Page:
The latest contaminants of concern in the creek draining Madison’s East Side: PFAS, hazardous chemicals being flagged across Wisconsin.
Mayor Satya Rhodes-Conway is proposing a state of emergency at the homeless encampment at Reindahl Park and a temporary campground for the homeless on the Southeast Side.
The DNR released a proposed list of 743 “impaired” waters that cannot support recreation or healthy plant and animal populations.
"It's criminalization of homelessness again," one advocate said. "This will cause pure chaos for the people who live there."
The growing encampment has increased tensions between the campers and their advocates and the city, which is struggling to produce a safe, healthy and humane solution.
Shortly after 4 a.m. Wednesday, Madison’s City Council directed the issue to several committees and instructed staff not to disrupt the encampments.
“It’s an opportunity for us to finally do right by this community,” said Ald. Juliana Bennett, District 8.
Madison officials are taking a slow approach to break up a homeless encampment at Reindahl Park on the East Side.
Up to 20 people have been camping at 90.7-acre Reindahl Park clustered in a corner near the park shelter and East Washington Avenue, but some have been moved to hotels.
This week, bring your canoe (or just a garbage bag) for a Starkweather Creek cleanup, experience the one-woman balcony show “A Woman Is,” participate in a Social Media Breakfast featuring former White House photographer Pete Souza and more!
The 32-year-old man, who is currently using a wheelchair due to a broken leg, told authorities two men punched and kicked him while taking his money and prescription medicine Thursday night.
State and federal agencies have relaxed environmental regulations in response to the COVID-19 coronavirus pandemic, but a lack of transparency measures make it impossible to know the full impact of state and federal emergency policies.
Various fluorinated compounds, which have been linked to cancer and other health problems, were found in water taken from 23 outfalls, which drain into Starkweather Creek, according to a report released Wednesday.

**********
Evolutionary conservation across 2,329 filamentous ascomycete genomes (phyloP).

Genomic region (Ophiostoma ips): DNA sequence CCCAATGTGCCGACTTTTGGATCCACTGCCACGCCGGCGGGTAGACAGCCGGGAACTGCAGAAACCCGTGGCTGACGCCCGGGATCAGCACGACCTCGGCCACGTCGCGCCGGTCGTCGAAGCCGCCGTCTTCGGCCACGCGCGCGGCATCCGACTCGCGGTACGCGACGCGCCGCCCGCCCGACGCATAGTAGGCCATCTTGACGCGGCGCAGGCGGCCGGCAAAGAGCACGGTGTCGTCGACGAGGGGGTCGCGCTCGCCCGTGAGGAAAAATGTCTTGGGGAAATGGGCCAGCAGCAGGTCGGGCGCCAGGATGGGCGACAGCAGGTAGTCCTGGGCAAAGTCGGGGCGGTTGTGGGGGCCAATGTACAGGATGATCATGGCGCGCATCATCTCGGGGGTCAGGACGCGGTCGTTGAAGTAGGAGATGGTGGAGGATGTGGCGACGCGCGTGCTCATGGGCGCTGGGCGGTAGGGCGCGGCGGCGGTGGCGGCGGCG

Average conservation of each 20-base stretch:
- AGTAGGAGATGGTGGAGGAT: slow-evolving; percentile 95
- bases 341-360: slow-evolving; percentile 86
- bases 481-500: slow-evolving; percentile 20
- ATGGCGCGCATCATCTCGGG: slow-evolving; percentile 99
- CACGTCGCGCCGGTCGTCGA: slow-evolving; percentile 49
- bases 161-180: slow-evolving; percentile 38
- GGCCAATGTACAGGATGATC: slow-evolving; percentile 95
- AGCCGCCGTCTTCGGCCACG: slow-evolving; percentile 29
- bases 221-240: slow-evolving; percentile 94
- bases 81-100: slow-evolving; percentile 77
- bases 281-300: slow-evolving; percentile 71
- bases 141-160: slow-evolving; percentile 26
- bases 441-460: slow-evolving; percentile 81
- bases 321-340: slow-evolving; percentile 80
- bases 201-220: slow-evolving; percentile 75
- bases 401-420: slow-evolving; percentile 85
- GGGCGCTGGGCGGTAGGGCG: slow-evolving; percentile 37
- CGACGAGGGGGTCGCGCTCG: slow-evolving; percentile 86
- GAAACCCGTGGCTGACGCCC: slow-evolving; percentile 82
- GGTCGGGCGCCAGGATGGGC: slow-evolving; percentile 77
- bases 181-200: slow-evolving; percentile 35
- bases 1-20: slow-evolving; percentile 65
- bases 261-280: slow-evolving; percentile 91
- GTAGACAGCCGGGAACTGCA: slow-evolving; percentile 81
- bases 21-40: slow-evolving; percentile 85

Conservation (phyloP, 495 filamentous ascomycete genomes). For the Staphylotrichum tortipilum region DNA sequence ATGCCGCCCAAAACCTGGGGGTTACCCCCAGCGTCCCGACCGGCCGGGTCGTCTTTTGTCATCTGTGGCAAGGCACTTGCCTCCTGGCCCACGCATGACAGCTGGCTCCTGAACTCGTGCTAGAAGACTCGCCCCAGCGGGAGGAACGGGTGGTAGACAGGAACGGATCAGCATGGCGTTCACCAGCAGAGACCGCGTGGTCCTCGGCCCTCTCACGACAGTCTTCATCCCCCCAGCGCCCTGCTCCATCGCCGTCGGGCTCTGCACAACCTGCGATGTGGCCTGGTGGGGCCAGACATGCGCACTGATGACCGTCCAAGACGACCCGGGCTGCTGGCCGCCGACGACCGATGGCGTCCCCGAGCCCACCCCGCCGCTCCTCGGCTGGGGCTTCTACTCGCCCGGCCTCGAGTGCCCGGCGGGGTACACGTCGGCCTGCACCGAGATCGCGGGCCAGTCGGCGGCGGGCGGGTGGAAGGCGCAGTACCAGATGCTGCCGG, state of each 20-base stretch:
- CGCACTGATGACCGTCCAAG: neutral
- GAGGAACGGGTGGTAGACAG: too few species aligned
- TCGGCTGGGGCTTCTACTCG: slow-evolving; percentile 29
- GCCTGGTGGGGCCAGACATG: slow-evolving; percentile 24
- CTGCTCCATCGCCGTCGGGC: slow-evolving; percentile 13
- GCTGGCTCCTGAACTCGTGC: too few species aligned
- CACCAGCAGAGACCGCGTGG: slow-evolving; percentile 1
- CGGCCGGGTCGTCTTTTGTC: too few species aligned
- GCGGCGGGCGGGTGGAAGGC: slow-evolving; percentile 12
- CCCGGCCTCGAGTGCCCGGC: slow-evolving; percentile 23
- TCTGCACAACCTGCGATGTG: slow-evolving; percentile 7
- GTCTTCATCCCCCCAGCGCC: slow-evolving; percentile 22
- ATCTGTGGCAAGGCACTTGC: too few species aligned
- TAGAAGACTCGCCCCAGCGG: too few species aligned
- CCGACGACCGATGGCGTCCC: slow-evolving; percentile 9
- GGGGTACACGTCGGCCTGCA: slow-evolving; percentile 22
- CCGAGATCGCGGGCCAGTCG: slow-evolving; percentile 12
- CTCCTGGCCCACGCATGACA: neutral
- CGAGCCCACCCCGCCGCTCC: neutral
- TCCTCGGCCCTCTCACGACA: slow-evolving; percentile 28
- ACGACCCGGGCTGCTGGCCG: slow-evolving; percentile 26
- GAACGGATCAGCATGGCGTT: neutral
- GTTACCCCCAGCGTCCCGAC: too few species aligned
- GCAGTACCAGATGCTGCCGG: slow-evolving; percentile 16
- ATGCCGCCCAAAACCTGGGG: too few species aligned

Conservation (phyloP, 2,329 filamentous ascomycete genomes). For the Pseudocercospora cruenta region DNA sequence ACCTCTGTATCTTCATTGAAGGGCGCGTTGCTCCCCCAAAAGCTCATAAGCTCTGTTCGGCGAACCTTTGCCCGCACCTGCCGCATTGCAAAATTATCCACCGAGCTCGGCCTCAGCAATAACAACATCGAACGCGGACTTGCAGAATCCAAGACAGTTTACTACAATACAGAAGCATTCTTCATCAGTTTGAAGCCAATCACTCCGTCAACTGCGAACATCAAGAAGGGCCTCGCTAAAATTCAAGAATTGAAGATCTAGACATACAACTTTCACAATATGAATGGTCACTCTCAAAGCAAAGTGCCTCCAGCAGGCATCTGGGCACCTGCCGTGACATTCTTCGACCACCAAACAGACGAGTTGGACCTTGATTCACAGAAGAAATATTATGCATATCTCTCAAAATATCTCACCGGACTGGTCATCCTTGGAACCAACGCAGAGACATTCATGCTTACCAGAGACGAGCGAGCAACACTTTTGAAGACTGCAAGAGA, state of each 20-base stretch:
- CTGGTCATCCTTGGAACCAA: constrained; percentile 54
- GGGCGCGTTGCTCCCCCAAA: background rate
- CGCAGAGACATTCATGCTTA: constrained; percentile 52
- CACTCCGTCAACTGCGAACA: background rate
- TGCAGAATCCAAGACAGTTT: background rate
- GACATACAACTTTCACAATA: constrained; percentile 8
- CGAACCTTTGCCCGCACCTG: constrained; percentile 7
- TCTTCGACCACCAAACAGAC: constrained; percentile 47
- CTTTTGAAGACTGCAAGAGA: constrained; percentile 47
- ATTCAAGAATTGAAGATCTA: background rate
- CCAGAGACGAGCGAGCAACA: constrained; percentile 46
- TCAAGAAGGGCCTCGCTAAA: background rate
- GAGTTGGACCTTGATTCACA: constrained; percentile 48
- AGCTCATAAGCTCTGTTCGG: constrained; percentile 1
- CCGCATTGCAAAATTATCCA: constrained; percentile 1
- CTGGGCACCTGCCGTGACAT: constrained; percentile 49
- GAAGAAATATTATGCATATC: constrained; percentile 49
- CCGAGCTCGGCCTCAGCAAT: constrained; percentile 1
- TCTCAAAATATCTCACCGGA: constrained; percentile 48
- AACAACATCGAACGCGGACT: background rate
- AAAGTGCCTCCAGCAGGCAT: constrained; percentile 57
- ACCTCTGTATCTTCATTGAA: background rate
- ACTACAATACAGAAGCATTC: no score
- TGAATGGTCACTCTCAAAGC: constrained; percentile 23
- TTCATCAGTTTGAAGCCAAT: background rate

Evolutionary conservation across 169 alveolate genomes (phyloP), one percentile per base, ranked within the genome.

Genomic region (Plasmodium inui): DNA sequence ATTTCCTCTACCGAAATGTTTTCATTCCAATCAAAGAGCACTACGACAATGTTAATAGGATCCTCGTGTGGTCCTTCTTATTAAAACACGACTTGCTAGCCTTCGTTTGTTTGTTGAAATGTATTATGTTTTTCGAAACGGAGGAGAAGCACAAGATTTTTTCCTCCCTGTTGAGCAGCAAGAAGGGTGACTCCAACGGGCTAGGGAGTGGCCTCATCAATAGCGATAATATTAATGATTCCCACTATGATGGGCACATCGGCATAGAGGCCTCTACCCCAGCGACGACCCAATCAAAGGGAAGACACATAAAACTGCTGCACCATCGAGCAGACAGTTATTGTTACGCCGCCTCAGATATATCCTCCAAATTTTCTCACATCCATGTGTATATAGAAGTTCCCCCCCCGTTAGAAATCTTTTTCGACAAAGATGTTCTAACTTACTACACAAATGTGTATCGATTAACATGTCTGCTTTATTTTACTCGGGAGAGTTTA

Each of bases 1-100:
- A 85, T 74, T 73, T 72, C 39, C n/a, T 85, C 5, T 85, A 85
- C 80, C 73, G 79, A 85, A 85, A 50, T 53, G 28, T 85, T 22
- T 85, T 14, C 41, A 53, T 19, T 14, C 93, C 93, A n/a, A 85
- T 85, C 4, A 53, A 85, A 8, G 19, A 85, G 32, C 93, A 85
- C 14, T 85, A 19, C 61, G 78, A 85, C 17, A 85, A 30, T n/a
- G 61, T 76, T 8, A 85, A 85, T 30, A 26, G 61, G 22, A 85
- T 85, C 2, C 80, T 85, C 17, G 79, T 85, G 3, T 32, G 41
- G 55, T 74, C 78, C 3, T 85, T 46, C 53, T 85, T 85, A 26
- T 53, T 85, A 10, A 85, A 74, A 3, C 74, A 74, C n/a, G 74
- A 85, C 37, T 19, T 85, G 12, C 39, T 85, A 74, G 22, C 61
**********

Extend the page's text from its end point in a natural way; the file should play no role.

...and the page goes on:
The suits come as the county and water utility are under increased scrutiny for their response to groundwater contamination from PFAS.
Test results released Wednesday raise questions about whether state and local officials have done enough to warn anglers about the potential dangers of eating fish from the popular fishing spot.
According to data released Thursday, samples of foam collected near the Olbrich Boat Launch had a concentration of one compound, PFOS, between 80,000 and 92,000 parts per trillion — well above the 12 ppt limit adopted in Michigan.
The DNR found that the sample of foam taken Oct. 25 from Starkweather Creek near Olbrich Boat Launch showed 460 to 610 parts per trillion of PFOA and 80,000 to 92,000 parts per trillion of PFOS.
The agency hired contractors to contain foam that was spotted Wednesday by a DNR worker near the docks at the Olbrich boat launch near Lake Monona. It's not known whether the foam was natural or the result of pollution.
The report, filed this week with the Department of Natural Resources, showed concentrations of one compound, PFOS, at more than 55 times the limit set by Michigan, one of the few states to adopt PFAS standards for surface waters.
Local health officials are working on signs advising the public of the presence of PFAS, including warnings against people or pets drinking the water and suggesting people wash their hands after touching the water.
Levels of two compounds -- PFOA and PFOS -- were measured at concentrations more than 30 times the safe level set by Michigan.
If Madison and Dane County tracked down the sources of pollution, then someone — maybe themselves — could face costly cleanups.
PFAS-tainted Well 15 would likely resume service in the summer, but there will be an end to monthly testing that started last month.
Local officials stand by as military says it can't afford to measure toxic compounds released into Madison's drinking water source.
The Wisconsin Air National Guard agreed to investigate PFAS pollution at the sites, but it doesn't have funds to do the work.